What isn’t to love about a good Chess biopic. Having seen a documentary about the divisive genius of Bobby Fischer, a dramatic adaptation of his life with the acting chops of emo Spiderman Tobey Maguire and Ray Donovan, Liev Schreiber. Edward Zwick comes back to the director’s chair after a 5 year gap since the misunderstood Love And Other Drugs but once again fails to put a convincing stamp on what could be a deep tale of competition and mental illness.
Bobby Fischer was an American chess master, a man who rose the ranks of the US scene while the Russians dominated the competition. Used as a pawn (yes its a pun) in cold war politics, the increasingly erratic Fischer took on Boris Spassky in a series of matches to determine the world champion. We are given this real life story in flashes as we skate through the years pinpointing some of the major events of Fischer’s life, but nothing is dealt with in depth, even the 21 games that made up the 1972 World Championship seem like an afterthought when they should be pivotal.
I love Chess, it is psychological warfare and is perfect for a dramatic recreation, especially the feud of Fischer and Spassky that gripped the world in the 70’s. Pawn Sacrifice captures some of the feeling and plays the drama and tension well, it also focuses on Fischer's mental state and the challenge of his handler, Bill Lombardy to manage him. Knowing of Fischer’s history it is intriguing to see the mental interplay with the historical so closely and Maguire and Sarsgaard (Lombardy) are both gripping in their performances.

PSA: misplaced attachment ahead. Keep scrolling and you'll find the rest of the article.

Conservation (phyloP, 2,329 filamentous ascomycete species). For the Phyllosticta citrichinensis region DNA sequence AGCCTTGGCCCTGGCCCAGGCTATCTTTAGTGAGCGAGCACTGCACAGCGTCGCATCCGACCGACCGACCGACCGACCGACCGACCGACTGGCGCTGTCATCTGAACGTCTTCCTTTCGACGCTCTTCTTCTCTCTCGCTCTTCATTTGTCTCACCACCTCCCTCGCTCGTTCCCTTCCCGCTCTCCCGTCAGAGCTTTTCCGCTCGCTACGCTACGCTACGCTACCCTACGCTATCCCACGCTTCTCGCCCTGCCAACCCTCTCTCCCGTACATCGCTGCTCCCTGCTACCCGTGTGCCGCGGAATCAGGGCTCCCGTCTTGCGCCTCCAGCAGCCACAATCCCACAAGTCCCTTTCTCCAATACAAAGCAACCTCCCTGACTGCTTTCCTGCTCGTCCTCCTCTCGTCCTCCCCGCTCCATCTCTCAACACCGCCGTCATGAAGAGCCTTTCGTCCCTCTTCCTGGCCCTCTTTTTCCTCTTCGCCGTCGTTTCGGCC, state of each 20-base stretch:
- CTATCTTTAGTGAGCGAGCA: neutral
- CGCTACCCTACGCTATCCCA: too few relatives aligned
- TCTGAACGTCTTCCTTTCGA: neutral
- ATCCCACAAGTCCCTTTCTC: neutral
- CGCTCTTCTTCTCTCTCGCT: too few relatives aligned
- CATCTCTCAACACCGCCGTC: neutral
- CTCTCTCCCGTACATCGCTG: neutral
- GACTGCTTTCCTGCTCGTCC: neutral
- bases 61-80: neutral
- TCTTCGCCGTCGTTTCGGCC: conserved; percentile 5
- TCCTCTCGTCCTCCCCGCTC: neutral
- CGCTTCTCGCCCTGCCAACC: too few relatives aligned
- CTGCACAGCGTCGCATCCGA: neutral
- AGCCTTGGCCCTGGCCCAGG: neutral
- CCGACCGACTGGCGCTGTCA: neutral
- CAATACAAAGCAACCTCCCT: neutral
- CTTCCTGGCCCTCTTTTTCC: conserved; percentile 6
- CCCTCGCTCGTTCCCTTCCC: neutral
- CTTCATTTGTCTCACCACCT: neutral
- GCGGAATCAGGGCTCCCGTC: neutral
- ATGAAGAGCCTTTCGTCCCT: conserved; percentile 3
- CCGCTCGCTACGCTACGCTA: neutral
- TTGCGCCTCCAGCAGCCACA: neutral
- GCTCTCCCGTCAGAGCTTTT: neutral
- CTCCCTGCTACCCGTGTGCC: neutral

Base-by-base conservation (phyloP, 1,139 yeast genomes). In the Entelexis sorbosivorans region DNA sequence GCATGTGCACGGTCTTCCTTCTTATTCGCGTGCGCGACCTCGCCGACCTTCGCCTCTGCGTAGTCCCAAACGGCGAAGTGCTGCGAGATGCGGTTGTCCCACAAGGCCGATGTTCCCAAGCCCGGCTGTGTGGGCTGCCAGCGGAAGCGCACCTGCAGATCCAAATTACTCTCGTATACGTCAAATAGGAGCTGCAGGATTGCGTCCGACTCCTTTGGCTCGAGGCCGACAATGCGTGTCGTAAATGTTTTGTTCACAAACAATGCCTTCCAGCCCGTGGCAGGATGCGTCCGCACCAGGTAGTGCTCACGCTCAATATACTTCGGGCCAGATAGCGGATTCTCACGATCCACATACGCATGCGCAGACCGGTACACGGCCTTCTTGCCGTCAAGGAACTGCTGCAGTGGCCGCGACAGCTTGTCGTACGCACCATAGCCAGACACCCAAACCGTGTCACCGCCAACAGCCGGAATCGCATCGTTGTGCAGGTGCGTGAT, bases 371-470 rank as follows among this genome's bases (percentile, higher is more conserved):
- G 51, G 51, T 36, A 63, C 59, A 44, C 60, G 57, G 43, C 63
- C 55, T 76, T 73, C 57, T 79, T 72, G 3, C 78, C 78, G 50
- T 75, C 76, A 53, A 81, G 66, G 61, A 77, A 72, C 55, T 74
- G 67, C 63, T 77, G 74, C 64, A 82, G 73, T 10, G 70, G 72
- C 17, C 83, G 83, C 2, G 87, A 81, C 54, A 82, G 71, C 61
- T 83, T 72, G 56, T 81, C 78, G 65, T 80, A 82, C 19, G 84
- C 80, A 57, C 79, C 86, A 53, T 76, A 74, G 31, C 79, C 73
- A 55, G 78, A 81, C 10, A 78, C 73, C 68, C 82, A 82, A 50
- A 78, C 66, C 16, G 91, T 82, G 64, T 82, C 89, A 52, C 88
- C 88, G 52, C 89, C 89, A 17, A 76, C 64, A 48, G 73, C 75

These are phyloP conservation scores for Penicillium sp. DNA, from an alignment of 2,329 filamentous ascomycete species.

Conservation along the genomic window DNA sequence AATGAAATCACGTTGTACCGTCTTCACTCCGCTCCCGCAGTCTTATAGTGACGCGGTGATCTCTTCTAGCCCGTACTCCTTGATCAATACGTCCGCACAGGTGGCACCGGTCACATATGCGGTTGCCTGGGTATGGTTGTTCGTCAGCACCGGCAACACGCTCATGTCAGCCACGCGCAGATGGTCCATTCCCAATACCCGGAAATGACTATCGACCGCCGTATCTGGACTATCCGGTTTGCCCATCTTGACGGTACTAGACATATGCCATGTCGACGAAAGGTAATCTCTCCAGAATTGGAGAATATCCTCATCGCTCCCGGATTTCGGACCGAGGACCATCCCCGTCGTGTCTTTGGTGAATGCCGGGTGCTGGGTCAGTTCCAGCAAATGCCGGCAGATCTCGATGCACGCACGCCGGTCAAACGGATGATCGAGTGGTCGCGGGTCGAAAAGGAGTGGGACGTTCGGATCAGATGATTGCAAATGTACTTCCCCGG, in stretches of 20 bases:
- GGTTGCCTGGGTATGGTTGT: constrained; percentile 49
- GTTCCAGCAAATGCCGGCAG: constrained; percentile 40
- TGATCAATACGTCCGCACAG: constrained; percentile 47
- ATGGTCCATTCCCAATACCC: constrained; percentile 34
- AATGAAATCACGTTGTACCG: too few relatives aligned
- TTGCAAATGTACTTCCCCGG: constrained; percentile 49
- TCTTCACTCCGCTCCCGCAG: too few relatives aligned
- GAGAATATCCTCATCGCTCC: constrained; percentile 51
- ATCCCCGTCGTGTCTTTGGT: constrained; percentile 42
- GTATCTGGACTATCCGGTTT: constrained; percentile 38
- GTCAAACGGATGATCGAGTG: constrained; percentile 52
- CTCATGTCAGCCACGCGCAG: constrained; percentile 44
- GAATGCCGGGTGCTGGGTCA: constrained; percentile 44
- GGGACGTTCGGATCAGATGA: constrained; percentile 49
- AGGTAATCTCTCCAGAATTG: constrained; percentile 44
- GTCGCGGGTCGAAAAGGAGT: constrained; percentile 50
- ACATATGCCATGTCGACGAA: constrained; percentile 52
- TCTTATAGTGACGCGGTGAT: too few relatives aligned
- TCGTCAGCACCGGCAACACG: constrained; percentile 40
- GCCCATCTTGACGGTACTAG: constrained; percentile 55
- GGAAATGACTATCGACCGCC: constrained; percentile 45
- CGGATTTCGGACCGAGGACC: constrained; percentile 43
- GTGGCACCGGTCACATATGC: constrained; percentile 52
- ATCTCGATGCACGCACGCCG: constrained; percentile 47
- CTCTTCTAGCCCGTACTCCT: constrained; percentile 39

There is a lack of focus in Pawn Sacrifice. It is a movie about chess and plays on metaphors of control, espionage and trust, but in the end I feel like I watched a film about mental illness mixed with Rocky IV. Fischer is often painted as being sick, deluded and egotistical, his massive intellect is sidelined, the man instead reduced to a petulant child. This criticism would be more objective than anything if it didn’t hurt the flow and focus of the film. Every time we are given a scene of Fischer breaking down or closing up there is a loss of tension in the competition at play. We are given elements of family life and politics yet much of the actual matchplay is skated over, especially later games where no shenanigans took place.
As the Russians arrive for a tournament in California, they all walk to the beach decked out in full suits. A visual joke as much as it is a metaphor for Cold War differences, approach and fear. What is perhaps most unfortunate is that the scene stands out so clearly in a movie with no other peaks.
When I want to be reminded of Bobby Fischer again, I will revert back to the documentary Bobby Fischer Against The World from 2011. Pawn Sacrifice gets bogged down in wanting to be a physiological analysis more than it wants to be a sports movie, I believe there is the ability for it to be both but the balance here is wrong.